Every flight was at risk of being perceived as an unauthorized invasion of another country’s airspace. It was agreed that the overflights would be operated by the CIA rather than the military, so that in the event of being shot down, the flight was less likely to be perceived as an act of war. To complicate matters, the U-2 was not exactly a particularly easy aircraft to fly.

All of the trade-offs that Kelly Johnson had to make to enable that aircraft to fly at such height and to take those images made it incredibly difficult for the pilots.

Even just taking off and landing, to preserve that narrow, pencil thin fuselage. It had a bicycle undercarriage. It required props under each under each wing.

It's designed to give off its best in the rarefied atmosphere of 70,000 ft close to space and in the thicker air closer to earth, that makes it a very difficult prospect for the pilot to fly, especially as he's on oxygen, he's fully suited up, almost like an astronaut, eating food out of a tube and drinking water out of a tube.

The pilots needs to be able to feel the movement of their aeroplane. They need to be able to have an instinctual relationship with that aircraft. So it was the very best pilots that were selected to fly the U-2.

My last flight was flying the U2. It’s a magnificent platform. It’s demanding on the pilot. The men and women that fly the U-2 – they’re going up for 10 sometimes 12 hours at a crack – you’re in that same pressure suit environment. Err you come back in, you have to stall the airplane. It’s got to come down on its rear wheel first – if the nose wheel touches it will go down a whole 10,000ft runway and never land. But it’s an aircraft of the past.

Despite the challenges involved, the U2 supplied the US with critical information that it could not have obtained elsewhere. In four years of overflights, the U-2s completed around 30 reconnaissance missions – approximately 90% of their hard intelligence data came from U-2 cameras. But the CIA were always aware of the risks.

Buz Carpenter: Going into this affair, we all believed that the U-2 would not be seen and the Russians wouldn't know we were there. That fallacy lasted until the first penetration of denied territory. It turned out, in retrospect, the U-2 was really quite invisible to American radar, but Russian radar were a little different - better, you might say. I can remember squadrons of fighters beneath the U2 trying to reach up and knock it down.

Then in 1960, Francis Gary Powers set off from Pakistan at 6am. He was expected to fly some 2,900 miles of Soviet airspace before arriving into Norway. But half way into his mission, he disappeared.

This is the partial pressure helmet and partial pressure suit that was worn by U-2 pilots, including Gary Powers. He's wearing something very much like this when on the 1st of May 1960 he was shot down by a Soviet SA2 surface to air missile.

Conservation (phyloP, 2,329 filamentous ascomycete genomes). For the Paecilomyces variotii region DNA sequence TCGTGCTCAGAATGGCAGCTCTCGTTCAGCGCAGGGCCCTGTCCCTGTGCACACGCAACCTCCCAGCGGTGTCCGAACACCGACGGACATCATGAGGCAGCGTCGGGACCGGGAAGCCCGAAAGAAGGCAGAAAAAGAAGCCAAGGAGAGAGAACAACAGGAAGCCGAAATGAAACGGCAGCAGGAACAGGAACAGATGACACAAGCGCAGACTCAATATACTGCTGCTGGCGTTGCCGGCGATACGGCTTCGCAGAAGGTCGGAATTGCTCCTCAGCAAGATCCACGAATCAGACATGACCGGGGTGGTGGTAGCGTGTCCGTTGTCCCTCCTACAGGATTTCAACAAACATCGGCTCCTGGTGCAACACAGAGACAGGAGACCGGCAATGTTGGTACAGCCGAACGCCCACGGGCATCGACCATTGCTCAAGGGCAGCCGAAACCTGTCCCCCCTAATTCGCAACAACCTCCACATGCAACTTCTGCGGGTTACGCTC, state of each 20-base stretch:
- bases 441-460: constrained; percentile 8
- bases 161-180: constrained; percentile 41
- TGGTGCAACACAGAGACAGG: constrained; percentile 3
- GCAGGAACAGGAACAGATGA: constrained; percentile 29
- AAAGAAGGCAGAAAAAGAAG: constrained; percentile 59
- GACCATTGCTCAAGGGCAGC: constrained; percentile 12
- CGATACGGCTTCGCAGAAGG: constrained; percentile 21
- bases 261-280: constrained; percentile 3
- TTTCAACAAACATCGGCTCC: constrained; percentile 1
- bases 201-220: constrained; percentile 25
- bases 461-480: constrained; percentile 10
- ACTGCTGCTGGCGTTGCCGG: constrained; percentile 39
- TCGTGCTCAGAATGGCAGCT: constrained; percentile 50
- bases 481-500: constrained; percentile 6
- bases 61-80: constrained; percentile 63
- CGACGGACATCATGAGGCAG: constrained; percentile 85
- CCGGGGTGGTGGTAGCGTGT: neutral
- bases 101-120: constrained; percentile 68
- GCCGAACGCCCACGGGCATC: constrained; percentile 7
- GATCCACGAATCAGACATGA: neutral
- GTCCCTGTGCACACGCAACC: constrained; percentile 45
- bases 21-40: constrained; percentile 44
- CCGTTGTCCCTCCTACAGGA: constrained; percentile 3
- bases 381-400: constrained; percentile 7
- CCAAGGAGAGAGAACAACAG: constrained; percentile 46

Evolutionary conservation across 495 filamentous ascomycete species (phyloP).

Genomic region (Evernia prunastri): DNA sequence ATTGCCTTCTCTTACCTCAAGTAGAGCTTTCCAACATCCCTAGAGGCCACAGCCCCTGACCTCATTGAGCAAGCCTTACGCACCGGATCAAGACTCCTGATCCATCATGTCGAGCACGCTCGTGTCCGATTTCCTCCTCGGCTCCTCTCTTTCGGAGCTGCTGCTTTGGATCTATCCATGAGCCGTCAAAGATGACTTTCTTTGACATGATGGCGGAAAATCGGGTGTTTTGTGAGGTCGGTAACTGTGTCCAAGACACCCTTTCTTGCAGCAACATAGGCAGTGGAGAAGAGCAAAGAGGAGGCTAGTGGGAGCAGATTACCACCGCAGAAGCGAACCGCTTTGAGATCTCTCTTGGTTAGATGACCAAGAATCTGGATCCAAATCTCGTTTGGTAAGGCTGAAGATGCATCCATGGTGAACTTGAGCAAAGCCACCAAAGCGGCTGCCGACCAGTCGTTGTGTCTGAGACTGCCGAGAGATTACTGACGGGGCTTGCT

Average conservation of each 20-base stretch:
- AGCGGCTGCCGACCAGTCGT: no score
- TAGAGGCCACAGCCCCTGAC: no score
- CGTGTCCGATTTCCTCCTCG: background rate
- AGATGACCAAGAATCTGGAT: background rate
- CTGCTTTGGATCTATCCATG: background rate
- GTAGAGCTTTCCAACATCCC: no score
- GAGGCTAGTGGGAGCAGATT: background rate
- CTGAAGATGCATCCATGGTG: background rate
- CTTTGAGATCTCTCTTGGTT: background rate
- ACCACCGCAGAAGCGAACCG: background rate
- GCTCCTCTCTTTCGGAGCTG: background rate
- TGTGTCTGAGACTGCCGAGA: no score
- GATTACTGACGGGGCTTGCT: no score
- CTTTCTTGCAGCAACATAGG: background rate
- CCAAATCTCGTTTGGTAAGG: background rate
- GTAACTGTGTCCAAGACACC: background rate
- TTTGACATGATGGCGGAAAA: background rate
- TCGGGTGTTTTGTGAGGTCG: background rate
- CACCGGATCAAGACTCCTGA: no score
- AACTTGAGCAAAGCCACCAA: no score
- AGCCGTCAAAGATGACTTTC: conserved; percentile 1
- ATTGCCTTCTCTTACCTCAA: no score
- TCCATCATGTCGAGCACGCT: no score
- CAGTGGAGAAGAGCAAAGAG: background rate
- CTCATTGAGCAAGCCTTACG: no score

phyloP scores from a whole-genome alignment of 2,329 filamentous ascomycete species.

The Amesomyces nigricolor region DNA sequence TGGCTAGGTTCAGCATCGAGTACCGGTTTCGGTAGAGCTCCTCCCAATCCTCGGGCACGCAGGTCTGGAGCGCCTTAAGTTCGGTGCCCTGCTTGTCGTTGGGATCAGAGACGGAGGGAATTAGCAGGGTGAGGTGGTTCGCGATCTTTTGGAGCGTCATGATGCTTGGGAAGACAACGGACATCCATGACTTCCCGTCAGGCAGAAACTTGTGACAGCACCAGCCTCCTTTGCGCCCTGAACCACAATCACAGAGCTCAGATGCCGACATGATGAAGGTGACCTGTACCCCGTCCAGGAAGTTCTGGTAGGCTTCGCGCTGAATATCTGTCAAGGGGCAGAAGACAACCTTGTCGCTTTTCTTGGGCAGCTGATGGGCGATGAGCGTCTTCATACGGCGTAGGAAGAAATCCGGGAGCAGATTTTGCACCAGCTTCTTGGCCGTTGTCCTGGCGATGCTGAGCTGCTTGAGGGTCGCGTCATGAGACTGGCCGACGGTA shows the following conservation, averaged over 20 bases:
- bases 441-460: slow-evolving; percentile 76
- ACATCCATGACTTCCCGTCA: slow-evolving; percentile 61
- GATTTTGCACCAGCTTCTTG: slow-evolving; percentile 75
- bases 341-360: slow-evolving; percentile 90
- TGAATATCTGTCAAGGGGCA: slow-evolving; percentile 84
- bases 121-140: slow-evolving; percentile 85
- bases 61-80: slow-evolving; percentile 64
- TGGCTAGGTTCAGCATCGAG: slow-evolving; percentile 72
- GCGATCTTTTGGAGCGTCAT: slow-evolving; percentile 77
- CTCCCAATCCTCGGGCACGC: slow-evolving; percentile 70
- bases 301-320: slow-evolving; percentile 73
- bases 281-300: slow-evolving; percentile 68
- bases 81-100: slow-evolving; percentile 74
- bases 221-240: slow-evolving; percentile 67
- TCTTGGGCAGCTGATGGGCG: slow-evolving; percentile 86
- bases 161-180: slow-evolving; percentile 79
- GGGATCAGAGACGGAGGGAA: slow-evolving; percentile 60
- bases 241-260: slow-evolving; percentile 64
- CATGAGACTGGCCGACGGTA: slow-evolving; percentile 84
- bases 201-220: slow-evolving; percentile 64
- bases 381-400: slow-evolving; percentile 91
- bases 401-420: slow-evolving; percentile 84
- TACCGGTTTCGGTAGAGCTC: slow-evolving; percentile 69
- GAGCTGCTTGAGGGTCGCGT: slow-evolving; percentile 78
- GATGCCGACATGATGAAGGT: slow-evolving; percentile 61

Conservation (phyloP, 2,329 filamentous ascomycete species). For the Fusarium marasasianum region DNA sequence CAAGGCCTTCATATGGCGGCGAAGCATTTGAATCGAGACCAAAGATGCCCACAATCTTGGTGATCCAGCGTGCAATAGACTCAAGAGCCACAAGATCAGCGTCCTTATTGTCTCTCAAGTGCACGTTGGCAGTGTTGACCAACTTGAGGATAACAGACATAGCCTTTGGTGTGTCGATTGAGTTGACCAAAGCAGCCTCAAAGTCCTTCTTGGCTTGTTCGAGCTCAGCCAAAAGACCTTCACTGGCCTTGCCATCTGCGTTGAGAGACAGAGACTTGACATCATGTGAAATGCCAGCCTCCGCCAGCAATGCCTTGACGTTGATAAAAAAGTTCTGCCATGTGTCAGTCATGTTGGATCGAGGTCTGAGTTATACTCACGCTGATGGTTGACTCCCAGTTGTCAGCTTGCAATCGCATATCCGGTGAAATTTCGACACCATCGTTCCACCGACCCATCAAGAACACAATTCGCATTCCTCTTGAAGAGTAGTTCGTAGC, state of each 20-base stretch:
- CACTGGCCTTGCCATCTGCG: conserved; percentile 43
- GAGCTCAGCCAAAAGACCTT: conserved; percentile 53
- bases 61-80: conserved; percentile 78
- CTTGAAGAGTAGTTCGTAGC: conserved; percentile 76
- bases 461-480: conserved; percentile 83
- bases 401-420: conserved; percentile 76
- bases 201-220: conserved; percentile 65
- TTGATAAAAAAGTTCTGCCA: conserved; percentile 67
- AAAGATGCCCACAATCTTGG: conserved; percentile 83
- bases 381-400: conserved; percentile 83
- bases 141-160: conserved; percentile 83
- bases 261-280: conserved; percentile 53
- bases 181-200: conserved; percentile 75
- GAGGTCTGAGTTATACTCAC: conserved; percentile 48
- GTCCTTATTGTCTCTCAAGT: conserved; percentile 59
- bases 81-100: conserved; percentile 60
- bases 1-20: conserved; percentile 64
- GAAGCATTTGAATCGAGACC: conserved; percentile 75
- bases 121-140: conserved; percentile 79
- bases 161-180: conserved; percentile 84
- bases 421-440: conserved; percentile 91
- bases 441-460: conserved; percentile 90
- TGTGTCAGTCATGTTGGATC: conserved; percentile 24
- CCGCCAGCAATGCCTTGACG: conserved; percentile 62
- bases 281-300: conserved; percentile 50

It was, in fact a near miss. It just needed to explode close enough to the fragile and complex U-2 to cause it to spin wildly out of control and begin to disintegrate.

Powers was able, finally, as this aircraft came down, to get out, to parachute down and was, in fact, captured and taken prisoner by the Soviets.

The CIA, believing Powers to be dead, claimed that the aircraft had in fact been performing a weather flight. The Soviets meanwhile not only had Powers alive and captured, but had the aircraft wreckage itself along with the photographs it had been taking.

The East-West Paris Summit was due to take place a matter of days later. The US and USSR had been making significant progress towards a peace agreement. This event was not only embarrassing for Eisenhower and the US, it was a disastrous escalation of tensions.

Khrushchev wanted Eisenhower to both apologize for the past flights over his country and to say that they wouldn't do them again. Eisenhower didn't do this. Eisenhower was still not keen on admitting that the program existed. And so the Soviets actually pulled out of the peace conference that was to go ahead in Paris.

Gary Powers was placed on trial in the Soviet Union, a grand occasion that was widely publicized and televised. He was sentenced to ten years, including seven years of hard labour. But in fact he served just under two years after being exchanged for a Soviet spy.

But in the years that followed his capture, an unwarranted feeling of mistrust of Powers began to take hold in the United States.

He was a man who could dedicated his life to serving the United States. And yet there are always questions about, Well, why didn't he kill himself? Why didn't he use his poison device? And this kind of followed Powers, even despite the fact that he was completely exonerated. And it's interesting to think that this this one man who did something that is quite extraordinary had to face so many questions about both his bravery and his commitment to his country.

So Khrushchev abandoned the Paris Summit. And the possibility of an arms control or peace deal were closed down. Eisenhower left office and young John F Kennedy took over.

Just three months after Kennedy’s inauguration, one of the biggest incidents of his presidency took place.

The United States had been becoming deeply concerned about the situation in Cuba, after the nation had become communist under Fidel Castro in 1959.

There were many Cuban exiles living in Florida who desperately wanted a change of government, and the US government did not want to see Cuba maintained as a communist state.